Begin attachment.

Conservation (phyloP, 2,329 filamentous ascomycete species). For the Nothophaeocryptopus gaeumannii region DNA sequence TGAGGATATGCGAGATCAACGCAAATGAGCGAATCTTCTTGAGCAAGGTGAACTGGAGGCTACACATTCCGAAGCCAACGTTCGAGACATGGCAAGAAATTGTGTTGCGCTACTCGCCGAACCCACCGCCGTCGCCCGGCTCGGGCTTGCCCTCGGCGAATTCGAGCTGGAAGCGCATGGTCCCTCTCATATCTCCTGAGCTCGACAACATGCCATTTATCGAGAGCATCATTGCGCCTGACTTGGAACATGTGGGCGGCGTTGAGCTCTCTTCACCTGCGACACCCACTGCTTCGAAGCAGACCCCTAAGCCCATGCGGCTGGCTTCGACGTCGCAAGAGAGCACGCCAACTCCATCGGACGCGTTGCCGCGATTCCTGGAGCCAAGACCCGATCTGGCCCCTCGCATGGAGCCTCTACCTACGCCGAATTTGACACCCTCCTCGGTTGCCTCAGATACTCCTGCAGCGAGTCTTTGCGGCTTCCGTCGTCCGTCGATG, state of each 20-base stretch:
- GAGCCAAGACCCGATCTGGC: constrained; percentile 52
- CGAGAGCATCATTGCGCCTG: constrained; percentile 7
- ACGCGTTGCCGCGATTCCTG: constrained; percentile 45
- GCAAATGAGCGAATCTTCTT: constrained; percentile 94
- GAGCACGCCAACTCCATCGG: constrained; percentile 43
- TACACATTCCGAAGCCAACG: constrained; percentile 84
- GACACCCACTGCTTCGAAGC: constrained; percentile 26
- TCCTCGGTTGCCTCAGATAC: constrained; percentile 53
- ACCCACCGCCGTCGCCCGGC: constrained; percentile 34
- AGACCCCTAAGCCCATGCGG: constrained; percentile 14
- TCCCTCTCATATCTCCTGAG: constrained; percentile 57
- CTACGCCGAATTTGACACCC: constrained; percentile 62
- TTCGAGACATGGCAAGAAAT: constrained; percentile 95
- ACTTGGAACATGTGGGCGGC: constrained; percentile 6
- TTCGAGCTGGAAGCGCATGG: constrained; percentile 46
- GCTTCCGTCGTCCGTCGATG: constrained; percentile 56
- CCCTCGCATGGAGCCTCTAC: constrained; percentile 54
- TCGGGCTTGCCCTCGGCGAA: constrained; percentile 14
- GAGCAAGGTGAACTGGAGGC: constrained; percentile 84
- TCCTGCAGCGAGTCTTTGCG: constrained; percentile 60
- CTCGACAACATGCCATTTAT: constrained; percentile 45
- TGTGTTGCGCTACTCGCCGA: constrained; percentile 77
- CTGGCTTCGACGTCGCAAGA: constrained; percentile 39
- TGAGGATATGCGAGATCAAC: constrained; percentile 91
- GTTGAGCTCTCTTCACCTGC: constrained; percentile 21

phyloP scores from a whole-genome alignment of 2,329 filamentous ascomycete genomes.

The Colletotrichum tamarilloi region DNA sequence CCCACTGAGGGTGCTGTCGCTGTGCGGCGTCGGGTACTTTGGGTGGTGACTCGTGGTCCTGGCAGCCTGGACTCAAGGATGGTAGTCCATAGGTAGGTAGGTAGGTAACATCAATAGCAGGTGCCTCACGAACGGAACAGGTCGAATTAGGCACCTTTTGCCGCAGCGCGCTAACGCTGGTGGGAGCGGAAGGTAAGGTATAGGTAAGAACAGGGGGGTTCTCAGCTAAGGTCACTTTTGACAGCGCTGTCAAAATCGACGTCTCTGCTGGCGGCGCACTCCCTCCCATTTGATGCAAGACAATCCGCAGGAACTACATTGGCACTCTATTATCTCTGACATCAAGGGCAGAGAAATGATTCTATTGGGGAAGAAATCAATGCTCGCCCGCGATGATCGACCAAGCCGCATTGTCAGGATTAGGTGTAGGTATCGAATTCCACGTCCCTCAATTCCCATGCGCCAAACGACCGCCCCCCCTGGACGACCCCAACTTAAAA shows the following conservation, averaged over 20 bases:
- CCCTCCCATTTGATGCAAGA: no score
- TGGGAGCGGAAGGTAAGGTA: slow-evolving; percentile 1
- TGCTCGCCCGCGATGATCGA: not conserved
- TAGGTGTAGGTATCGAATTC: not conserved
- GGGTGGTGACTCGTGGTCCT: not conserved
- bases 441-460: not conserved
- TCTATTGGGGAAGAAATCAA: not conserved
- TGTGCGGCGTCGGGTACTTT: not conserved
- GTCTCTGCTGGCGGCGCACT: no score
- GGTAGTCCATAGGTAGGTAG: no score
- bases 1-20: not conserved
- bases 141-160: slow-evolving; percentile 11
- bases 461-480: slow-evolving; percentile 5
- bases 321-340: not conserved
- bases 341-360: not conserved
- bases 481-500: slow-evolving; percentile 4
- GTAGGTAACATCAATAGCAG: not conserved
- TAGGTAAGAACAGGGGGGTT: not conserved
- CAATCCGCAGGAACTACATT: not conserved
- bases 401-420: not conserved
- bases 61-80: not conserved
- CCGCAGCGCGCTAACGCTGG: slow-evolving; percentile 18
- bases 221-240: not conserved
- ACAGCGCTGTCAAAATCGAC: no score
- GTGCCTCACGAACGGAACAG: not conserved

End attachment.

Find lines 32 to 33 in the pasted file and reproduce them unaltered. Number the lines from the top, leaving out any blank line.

- TAGGTGTAGGTATCGAATTC: not conserved
- GGGTGGTGACTCGTGGTCCT: not conserved